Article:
Genre: Realistic Fiction
Publishing Date: September 30th, 2008 by Atheneum Books
Summary: When Huck Porter's dad suddenly dies, it feels like nothing will ever make sense again. Huck's "best friend" thinks that Huck should just get over it, the girl he likes won't give him the time of day, and his mom now works all hours at a roadside diner to make ends meet. The only thing that still makes sense for Huck is the game his dad taught him, the game they spent hours playing together: Texas hold'em.
Worse than all of that, though, is Huck's math teacher, Mr. Abbott -- a hungry card shark with an ego to match his appetite. He now wears the local poker tournament's first prize, a silver watch that Huck's dad wore proudly for three years. So Huck hatches a plan to knock Abbott off his throne and win back the watch. Only, bluffing his way into the tournament will mean lying to everyone Huck knows. But as Huck gets deeper in the tournament and starts to lose himself in the cards, he begins to wonder who he'll be when the last hand is played.
Raw and gritty, Paul Volponi's novel about grief, family, and poker is an adrenaline rush that starts with a bang and doesn't let up until the final page is turned. A coming-of-age story set at a card table, The Hand You're Dealt will leave readers wondering what they would risk in a game
What I Liked: So it turns out that I read this back last year around September, but I never got around to reviewing it, so I'd like to say that before people who end up picking up a copy and reading the book flame me for not being perfectly accurate. Anyways, as I recall, even though this book is marketed toward young adults, it is easily more kid-friendly than some of the other "middle grade" books out there. It honestly is just a thriller that may be slightly too intense to pronounce middle grade. Another thing that I'd like to point out is that it is a plot that centers around the "sport" (or game) of poker. This book is unique because it appealed to my love of the game of poker. While personally, I don't play for money or even for fun, I understand the ins and outs of the game and often recreational-ly watch hands in my free time. One of my favorite things about the game is that it appeals to all ends of the spectrum. Old (there was a 96 year old in the world series of poker main event) young, professional and newcomer. 99% of the game is dominated by professionals because it involves pure strategy and memorizing when to do what based on what you have as well as being the best actor you can and yet, even if you have no idea what you're doing, the 1% of poker makes it constantly exciting because that 1% is all luck, meaning anyone can win. Sorry for my little rant on why poker is the best (playing for fun, not gambling your life savings to the game), but I feel like it deserves the recognition it doesn't get. This book helps shine some light on the game because in a very fun and exciting way, highlights the game of poker.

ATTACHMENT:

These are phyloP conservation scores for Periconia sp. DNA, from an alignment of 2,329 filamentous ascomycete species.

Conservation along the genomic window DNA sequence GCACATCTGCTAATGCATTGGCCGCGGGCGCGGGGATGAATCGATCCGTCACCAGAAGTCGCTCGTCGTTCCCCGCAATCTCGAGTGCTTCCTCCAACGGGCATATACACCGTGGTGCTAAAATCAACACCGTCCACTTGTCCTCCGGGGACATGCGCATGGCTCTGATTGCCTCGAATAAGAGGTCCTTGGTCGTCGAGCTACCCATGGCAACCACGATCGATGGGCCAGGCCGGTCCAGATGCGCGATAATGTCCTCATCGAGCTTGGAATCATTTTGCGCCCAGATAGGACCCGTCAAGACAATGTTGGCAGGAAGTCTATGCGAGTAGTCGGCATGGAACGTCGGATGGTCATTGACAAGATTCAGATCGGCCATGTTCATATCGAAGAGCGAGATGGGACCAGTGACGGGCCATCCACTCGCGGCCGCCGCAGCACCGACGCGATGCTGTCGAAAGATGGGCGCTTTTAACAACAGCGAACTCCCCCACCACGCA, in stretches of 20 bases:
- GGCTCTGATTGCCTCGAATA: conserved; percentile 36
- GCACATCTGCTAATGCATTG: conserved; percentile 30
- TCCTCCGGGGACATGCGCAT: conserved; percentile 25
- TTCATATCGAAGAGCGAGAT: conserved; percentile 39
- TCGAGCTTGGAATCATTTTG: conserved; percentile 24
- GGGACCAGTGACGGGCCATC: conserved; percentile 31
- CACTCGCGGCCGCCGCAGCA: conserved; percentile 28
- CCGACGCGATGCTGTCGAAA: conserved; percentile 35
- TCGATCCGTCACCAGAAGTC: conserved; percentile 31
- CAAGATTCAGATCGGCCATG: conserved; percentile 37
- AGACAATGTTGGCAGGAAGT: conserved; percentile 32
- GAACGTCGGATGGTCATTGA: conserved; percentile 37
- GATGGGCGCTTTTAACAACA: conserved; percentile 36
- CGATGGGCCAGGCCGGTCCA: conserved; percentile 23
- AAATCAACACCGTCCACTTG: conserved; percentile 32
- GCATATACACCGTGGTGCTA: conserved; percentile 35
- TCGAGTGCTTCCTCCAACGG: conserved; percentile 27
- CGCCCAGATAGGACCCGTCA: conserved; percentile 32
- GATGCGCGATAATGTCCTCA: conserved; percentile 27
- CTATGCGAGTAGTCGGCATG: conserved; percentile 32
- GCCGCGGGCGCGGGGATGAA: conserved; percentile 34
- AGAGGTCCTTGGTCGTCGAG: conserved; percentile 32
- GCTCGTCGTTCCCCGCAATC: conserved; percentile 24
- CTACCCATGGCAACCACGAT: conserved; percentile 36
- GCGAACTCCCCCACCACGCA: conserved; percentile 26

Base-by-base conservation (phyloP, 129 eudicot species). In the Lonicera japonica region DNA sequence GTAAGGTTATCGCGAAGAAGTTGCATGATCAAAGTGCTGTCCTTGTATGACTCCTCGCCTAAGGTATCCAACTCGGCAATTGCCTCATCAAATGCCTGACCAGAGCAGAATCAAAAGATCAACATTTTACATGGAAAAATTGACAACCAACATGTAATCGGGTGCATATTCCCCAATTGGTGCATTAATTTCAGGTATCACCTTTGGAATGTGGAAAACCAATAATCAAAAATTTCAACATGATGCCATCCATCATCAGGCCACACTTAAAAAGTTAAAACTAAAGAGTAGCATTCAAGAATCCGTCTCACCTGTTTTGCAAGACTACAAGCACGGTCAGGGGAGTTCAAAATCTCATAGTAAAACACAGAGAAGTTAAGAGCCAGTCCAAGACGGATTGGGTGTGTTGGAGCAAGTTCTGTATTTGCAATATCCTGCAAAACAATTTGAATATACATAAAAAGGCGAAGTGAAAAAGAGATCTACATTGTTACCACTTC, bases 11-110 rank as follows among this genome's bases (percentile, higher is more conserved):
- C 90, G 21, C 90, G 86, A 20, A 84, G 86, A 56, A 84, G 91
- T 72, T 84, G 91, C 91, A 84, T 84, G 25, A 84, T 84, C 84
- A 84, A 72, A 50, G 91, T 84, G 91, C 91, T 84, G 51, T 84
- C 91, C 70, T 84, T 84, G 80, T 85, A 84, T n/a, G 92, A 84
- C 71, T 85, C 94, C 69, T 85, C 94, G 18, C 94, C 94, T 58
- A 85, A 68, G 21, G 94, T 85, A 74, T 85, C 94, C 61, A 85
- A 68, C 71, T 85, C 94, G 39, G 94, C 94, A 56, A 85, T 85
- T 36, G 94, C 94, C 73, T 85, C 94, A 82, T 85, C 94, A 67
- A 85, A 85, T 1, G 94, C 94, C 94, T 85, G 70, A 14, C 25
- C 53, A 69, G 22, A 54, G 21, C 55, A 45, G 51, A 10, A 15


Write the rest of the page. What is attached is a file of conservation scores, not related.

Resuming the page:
What I Didn't Like: Of course, you, as the potential reader of this book, should note that this book isn't perfectly PG. I can't remember if there is any blatant profanity (maybe? just be aware there's a good chance there is), but there are some pretty intense "fight" scenes (not brawls, just arguments), so if you don't want 7 year old Timmy exposed to that kind of stuff, just be aware.
Rating: 9.2 Out of Ten
Why? It's an amazing book, but after I finished it, I felt like there was something lacking. I don't know what, but I just had a feeling it was missing something.